Who’s selling right now in the VC secondaries market?
I think it depends on what type of deal they are selling. If it’s a direct secondary in a unicorn or mid-sized venture-funded business, a lot of those sellers are individuals who have left or executives that are either getting a re-up in their stock or want to sell some of their prior stock. There’s a lot of common stock equity around because a number of sellers haven’t had liquidity and companies are staying private for longer.
We are seeing a few corporate venture funds selling direct positions. But most of those that we’ve been working with have been corporate venture fund spinouts.
Can you give some examples of deals you’ve closed recently?
Last quarter we bought 50 percent of a corporate venture fund portfolio. So we bought 50 percent, they kept 50 percent, and the team spun out to create a new fund. This quarter we bought out a corporate that was sponsoring a venture fund. They owned 25 percent of the fund’s limited partner capital and some of the GP capital of the fund. We bought them out to make the venture fund independent of them.
In terms of the transactions we closed last quarter it was a mix. Some family offices sold LP interests to us, we spun out from a corporate venture fund, and we bought part of a hedge fund position in a really rapidly growing company.
Are there any undervalued pockets in this high-price environment?
The deals that are the most interesting for buyers – which means the quality of investment plus the price plus a unique ability to transact versus the competition – have involved smaller deals. This means sub-$25 million, so too small for a big secondaries fund and too small for anybody that’s large and institutionally funded, like a sovereign wealth fund.
The other thing is complicated transactions, so small and complicated. That could mean buying a portfolio or spinning out a team or restructuring a fund – things that take three to six months to go through the legal process. Those are the ones that people don’t want to work on or there aren’t many people who have that expertise.
Venture seems to produce a lot of these opportunities…
Over the last 10 years a lot of funds that used to do those deals grew too big to do them anymore. Venture is difficult for folks to understand in aggregate. The companies are not cashflowing, so you can’t do a financial analysis. I think in general there are still interesting things to work on but the deals are smaller and more complicated.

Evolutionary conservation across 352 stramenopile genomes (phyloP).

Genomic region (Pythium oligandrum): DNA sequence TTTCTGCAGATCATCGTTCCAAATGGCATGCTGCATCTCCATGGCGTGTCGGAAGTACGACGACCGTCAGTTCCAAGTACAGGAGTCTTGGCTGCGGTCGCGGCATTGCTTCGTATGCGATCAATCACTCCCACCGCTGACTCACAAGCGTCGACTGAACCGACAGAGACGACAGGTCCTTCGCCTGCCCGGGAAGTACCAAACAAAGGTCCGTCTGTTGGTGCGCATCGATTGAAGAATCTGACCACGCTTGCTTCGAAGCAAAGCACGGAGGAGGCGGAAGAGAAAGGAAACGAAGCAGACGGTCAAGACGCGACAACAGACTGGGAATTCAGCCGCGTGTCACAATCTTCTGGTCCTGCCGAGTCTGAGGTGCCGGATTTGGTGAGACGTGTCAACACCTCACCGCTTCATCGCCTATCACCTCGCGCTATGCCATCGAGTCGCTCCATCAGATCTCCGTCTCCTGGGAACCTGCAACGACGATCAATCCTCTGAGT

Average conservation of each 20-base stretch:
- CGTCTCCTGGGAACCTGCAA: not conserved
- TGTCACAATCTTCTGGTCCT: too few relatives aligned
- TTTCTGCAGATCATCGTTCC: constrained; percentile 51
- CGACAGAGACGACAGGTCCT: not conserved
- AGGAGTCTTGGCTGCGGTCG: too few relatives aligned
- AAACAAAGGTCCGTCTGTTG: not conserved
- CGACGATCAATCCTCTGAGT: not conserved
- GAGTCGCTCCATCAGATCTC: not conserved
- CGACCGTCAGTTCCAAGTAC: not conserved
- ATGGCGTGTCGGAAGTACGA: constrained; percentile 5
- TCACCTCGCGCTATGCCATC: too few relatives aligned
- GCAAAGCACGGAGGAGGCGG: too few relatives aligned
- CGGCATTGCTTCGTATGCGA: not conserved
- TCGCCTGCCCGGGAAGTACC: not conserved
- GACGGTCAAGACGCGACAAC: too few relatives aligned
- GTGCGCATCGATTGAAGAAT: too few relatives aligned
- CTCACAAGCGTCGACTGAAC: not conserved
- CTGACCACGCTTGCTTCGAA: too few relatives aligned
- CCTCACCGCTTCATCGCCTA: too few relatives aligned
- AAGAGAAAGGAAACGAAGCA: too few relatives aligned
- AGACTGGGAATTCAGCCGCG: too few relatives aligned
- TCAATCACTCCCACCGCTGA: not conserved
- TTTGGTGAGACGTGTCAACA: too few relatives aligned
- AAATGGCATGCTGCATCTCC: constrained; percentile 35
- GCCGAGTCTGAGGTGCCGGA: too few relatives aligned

Would you want to get bigger, to become one of the funds you describe?
We’ve capped the last three funds to keep them small. Our last three have all been $500 million or less and there’s been a reason for that. The only way that our funds might become larger is if there was a massive downmarket correction and there was distress, fear and uncertainty. Then I could see ourselves deploying more capital. But in a bull market, we think it’s been better to have a smaller partnership.
Could a period of distress be coming?
People in the secondaries market have been saying that for three years. I’ve been going to networking events with all the manging partners from the big secondaries funds and every one of them has said they think the market has peaked. That’s hard to call. If you didn’t buy anything three years ago, right now you’d probably regret it. I think we’ve been long overdue for a cycle but I don’t know how, when or why that would happen.
Do you have any expansion plans?
In the last nine months or so we’ve hired three new people. I’ve got 24 employees today, there’s almost thirty people in the office with contractors – I think the team today is very good. We hired Alex Adam, a new vice-president of investor relations from NECP, we hired Fanni Fan as an associate in our directs team and we brought on a new venture partner Jonathan Roosevelt, who’s been helping out our directs team. We don’t plan today on adding any more staff but if there’s anyone awesome in the market who we’d love working with, we’ll hire them.